Wednesday, September 14, 2011

It is Margaret you mourn for

Margaret, are you grieving
Over Goldengrove unleaving?
Leaves, like the things of man, you
With your fresh thoughts care for, can you?
Ah! as the heart grows older
It will come to such sights colder
By & by, nor spare a sigh
Though worlds of wanwood leafmeal lie;
And yet you wíll weep & know why.
Now no matter, child, the name:
Sorrow's springs are the same.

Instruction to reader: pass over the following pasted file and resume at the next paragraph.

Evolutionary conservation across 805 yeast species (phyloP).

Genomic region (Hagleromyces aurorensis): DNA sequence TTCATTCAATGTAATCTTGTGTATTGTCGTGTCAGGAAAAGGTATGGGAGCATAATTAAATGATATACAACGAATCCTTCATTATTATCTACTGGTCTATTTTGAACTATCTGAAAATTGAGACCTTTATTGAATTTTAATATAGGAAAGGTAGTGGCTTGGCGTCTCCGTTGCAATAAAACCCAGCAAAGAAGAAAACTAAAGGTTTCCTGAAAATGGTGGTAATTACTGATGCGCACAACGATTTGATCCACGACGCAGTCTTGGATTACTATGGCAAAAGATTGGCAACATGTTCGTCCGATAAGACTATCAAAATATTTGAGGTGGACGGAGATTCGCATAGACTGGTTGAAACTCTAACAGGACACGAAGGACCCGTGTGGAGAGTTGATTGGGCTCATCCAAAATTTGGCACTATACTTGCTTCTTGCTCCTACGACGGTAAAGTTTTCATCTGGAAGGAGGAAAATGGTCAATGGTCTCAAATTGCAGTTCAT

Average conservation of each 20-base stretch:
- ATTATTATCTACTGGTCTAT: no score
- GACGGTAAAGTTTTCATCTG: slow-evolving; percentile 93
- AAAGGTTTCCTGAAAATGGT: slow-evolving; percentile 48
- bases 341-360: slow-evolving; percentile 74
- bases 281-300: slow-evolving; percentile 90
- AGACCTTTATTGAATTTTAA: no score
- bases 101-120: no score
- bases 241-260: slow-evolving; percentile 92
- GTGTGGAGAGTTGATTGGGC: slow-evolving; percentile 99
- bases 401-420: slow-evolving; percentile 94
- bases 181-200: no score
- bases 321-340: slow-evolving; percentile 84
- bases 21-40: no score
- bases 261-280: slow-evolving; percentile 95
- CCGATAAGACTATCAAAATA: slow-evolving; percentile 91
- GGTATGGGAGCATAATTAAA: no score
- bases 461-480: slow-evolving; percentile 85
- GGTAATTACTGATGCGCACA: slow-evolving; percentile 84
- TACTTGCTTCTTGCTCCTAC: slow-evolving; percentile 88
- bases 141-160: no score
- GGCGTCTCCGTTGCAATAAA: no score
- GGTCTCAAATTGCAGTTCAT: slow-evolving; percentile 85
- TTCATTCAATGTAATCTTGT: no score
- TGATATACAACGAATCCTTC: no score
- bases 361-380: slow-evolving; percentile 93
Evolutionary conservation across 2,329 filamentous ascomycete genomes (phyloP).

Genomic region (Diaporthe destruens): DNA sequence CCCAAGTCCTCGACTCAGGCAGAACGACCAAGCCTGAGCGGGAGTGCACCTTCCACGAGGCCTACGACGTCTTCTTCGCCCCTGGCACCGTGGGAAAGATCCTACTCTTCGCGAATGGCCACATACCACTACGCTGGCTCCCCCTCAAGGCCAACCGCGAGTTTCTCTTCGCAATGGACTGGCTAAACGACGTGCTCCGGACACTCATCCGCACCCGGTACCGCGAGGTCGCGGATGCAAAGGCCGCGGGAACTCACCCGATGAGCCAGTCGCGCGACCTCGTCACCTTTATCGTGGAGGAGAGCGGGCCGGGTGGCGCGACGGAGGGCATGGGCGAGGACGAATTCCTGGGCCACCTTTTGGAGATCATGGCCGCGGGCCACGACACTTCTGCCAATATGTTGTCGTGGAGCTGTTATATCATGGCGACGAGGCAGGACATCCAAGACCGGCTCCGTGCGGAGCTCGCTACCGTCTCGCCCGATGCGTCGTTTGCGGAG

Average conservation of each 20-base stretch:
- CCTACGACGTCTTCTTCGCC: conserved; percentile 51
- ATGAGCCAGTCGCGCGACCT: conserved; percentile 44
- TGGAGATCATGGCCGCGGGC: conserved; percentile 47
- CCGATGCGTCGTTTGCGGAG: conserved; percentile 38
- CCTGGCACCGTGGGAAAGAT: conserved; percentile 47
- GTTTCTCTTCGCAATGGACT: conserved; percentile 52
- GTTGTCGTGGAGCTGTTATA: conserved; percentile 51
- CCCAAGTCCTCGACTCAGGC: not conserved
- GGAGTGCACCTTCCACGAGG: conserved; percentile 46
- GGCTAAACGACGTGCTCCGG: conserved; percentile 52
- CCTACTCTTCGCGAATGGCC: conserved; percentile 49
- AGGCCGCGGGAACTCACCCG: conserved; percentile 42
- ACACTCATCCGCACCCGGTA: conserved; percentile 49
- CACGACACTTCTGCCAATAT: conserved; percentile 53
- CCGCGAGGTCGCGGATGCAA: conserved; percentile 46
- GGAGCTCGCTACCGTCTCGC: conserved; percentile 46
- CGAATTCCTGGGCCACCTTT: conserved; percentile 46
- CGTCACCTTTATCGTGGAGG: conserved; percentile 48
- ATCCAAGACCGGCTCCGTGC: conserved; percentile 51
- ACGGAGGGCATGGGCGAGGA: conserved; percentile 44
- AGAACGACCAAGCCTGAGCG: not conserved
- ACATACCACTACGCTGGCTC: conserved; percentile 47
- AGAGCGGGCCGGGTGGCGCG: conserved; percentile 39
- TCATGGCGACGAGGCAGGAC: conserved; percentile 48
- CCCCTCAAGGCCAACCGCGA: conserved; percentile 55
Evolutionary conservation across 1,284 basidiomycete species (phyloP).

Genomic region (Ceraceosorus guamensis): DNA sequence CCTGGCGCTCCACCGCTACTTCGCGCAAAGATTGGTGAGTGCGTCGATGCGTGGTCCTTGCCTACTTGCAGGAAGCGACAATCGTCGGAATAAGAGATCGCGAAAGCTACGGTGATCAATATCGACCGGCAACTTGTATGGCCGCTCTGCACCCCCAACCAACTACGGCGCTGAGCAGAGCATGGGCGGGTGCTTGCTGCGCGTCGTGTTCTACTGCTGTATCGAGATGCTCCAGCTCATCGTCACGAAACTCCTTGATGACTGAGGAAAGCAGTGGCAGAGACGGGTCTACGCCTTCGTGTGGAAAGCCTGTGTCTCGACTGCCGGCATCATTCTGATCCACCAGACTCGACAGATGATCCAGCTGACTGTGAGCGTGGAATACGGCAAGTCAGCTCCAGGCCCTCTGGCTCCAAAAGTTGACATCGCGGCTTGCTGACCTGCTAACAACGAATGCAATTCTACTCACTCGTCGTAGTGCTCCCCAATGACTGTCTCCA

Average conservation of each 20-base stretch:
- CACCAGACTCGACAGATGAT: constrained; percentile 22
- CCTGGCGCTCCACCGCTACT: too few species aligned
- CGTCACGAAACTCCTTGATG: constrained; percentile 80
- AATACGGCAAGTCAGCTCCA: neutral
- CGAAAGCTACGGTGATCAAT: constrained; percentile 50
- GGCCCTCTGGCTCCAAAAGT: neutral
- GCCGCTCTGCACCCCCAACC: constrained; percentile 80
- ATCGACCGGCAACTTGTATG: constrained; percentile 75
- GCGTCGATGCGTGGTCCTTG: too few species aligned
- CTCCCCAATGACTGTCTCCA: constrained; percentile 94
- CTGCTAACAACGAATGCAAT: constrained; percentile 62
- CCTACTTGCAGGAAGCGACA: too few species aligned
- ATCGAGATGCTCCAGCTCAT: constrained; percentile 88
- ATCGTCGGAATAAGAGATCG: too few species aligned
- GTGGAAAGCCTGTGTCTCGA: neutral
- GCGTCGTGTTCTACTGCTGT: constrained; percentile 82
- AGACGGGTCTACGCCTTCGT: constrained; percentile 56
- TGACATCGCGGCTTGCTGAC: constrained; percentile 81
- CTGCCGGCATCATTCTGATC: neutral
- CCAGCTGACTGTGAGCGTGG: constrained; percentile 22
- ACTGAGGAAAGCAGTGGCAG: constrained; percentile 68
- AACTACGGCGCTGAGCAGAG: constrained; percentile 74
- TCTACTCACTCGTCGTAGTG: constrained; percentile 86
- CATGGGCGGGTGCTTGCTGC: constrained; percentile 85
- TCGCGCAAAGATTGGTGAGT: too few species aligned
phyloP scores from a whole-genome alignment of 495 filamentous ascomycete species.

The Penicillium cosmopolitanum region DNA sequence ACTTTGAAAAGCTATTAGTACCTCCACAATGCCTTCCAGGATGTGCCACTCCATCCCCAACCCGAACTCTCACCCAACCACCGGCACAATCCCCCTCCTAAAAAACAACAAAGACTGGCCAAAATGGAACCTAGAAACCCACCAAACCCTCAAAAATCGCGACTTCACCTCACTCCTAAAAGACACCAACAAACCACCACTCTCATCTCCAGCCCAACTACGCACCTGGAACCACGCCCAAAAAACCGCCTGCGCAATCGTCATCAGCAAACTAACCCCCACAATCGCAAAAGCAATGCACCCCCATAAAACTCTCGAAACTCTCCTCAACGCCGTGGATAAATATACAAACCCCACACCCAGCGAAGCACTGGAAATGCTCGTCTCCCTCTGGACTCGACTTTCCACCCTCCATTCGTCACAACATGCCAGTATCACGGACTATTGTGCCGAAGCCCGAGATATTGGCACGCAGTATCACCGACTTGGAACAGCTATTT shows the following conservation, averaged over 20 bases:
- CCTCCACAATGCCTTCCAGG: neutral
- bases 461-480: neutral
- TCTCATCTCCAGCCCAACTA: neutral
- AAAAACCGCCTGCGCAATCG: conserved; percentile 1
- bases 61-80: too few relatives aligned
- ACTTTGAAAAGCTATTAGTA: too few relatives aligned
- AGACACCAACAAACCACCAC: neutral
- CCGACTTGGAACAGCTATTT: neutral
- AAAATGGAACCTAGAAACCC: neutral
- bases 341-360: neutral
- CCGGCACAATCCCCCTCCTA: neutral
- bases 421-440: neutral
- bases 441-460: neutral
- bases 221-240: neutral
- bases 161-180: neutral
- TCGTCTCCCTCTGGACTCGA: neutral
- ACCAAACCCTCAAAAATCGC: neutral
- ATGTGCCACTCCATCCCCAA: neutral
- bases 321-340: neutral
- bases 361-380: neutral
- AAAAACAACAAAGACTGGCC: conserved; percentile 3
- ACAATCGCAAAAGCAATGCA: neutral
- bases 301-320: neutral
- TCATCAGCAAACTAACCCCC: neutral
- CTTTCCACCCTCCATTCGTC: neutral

Nor mouth had, no nor mind, expressed
What héart héard of, ghóst guéssed:
It is the blight man was born for,
It is Margaret you mourn for.

-Gerard Manley Hopkins

When doing this week’s reading, this poem popped into my mind when I was considering the reasons we find nature beautiful. I read this poem by Gerard Manley Hopkins a long time ago, and remember thinking it was beautiful because of the image of a child looking at a falling leaf and finding it emotionally moving. Yet, Hopkins points out is not the leaf that is moving, but the idea that a leaf can fall and die, which reminds Margaret that she too will one day die.

No comments:

Post a Comment